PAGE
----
A consortium comprising Arkivum, CREST, the University for the Creative Arts (UCA), Leeds Trinity University and the University of London Computer Centre (ULCC) which aims to develop a package of RDM tools and services for small and specialist institutions. For example, UCA is looking to work with EPrints to implement an open source approach to research data management in the visual arts which would benefit the researchers that are working with large, complex, multimedia data and datasets. This means that visual arts data, which is currently managed extemporarily, will be automatically preserved, curated and made available.
- Unlocking theses data
The University of East London has been awarded funding for a proposal to unlock UK theses data. The organisation’s idea is to introduce students to persistent identifiers and the new data sharing standards. There are several benefits to this, including universities being able to raise the profile of their doctoral research and researchers having easy access to a wealth of data from PhD theses. The project has prompted significant interest from other institutions, including St Andrews University and the London School of Economics who have volunteered to pilot the project.
- Data vault for archiving
The University of Edinburgh and the University of Manchester have received funding to develop a data vault that will ensure active data, data which is currently being used, can be fully archived, so it is not lost and is pushed out for other projects. This will mean researchers are able to empty their active storage (cloud, external drives etc) while properly archiving the data, so that it can be made accessible and will be physically usable in the long term.
Over the next three months the successful project teams will work on their ideas, bringing news of their progress to another workshop in summer, when they will decide the next steps and pitch for further funding.
Following this, more funding will be released for selected projects enabling continued development of prototypes ready for a final showcase event in summer 2016.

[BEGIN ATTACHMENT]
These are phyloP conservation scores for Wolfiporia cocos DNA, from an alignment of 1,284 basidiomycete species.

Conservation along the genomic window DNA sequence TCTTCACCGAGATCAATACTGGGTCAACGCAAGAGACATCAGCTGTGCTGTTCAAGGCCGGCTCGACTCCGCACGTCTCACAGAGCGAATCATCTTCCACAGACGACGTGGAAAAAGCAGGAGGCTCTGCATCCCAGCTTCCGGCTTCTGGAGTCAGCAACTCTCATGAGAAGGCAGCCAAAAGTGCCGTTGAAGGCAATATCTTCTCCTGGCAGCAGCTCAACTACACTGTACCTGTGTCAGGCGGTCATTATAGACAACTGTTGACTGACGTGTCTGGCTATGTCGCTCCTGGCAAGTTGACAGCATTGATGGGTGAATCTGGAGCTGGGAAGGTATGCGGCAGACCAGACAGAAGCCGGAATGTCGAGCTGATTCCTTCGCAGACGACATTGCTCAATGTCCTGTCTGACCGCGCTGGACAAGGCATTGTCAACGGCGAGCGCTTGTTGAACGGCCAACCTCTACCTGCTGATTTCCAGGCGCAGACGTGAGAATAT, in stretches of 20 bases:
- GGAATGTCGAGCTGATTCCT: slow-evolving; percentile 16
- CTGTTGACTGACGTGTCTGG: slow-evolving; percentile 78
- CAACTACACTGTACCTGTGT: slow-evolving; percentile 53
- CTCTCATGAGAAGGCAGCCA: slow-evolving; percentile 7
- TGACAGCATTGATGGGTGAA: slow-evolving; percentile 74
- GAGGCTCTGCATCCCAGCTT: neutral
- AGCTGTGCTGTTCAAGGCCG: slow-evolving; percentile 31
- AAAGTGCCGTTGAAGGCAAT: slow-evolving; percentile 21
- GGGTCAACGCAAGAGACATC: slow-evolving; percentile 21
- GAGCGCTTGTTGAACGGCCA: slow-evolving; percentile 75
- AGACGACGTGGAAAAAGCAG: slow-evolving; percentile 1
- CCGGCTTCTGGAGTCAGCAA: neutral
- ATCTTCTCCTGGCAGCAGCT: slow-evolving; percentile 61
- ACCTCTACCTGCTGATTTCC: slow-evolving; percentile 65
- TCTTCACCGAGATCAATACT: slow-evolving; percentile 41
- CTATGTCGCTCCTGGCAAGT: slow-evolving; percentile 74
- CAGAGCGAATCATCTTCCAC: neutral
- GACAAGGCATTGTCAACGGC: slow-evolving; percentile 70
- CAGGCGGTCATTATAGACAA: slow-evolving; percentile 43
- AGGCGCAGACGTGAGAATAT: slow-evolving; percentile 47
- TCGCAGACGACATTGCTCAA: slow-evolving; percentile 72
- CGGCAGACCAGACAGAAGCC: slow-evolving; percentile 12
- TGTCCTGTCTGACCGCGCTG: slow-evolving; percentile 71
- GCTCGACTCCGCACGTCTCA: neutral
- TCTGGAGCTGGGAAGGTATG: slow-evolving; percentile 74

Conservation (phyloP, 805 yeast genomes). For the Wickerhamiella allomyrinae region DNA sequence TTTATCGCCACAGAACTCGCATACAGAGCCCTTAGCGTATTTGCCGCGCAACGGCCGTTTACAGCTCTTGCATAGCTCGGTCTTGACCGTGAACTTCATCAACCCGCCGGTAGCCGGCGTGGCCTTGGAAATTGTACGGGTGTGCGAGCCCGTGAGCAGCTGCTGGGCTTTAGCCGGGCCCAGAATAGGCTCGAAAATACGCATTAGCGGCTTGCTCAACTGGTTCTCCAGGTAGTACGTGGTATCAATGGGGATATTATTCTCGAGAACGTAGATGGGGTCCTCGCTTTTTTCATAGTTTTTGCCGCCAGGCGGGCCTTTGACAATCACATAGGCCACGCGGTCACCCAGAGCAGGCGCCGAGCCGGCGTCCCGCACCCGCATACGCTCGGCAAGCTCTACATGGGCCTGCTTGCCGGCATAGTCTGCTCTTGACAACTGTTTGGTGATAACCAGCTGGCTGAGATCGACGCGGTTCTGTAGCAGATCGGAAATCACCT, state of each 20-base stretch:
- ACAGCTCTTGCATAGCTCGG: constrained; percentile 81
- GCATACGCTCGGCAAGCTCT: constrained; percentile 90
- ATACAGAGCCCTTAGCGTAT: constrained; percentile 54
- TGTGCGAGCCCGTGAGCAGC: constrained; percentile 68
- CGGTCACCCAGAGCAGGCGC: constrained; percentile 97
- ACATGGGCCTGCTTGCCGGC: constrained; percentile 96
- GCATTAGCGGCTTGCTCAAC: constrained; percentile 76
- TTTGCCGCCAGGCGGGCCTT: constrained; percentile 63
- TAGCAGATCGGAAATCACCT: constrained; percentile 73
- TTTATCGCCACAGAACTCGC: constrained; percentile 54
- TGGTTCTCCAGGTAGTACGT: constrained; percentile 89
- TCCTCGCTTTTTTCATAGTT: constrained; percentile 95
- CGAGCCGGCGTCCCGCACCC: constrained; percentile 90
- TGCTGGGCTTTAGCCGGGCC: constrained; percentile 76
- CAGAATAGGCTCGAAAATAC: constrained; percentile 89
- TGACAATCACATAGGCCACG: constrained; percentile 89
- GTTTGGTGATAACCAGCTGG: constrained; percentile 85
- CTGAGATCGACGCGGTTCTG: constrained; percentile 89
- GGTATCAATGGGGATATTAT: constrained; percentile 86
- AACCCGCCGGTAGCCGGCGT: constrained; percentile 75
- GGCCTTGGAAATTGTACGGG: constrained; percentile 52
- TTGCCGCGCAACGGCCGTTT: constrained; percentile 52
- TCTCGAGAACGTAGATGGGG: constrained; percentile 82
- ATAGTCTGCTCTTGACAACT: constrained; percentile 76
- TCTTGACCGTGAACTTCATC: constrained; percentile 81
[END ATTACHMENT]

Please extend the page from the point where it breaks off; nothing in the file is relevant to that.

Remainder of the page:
To find out which projects have been selected for funding, and for updates on progress between now and next year’s showcase, please visit the research data management blog and research data spring project page on our website.
Get just one friend to register to vote so you can all have a say. And be heard.
This week on MPs Questions, Cardiff Central's MP Jenny Willott, Lib Dems, and PPCs Jo Stevens, Labour, Richard Hopkin, Conservatives, and Chris Von Ruhland, Greens, Anthony Raybould, UKIP, and Martin Pollard, Plaid Cymru, today address general election issues on Twitter.
NUS Journalist Emma Jacobs looks at the damaging effect of hidden costs students face when they reach higher education.
David Cameron recently announced that he wants to take Employment Support Allowance (ESA) benefits away from people suffering from obesity and alcohol or drug related problems, if they refuse to have treatment. He noted that he wanted to incentivise people to get treatment and lead a fulfilling life through work, explores NUS Journalist James McCrory.
Research data spring is a project aiming to find new technical tools, software and service solutions to improve researchers’ workflows and the use and management of their data. In Februrary we held a sandpit workshop at Aston University, where selected ideas were explored and developed. In this podcast we hear from project lead Daniela Duca and a number of the participants.
Creative Commons attribution information Lorraine Estelle©JiscAll rights reserved
After 12 years at Jisc, Lorraine has decided to take up a position with Counting Online Usage of Networked Electronic Resources (COUNTER), an international initiative that sets the standard for the recording and reporting of online usage statistics. She has supported the organisation since its launch in 2002, and will replace outgoing project director Peter Shepherd when he retires this summer.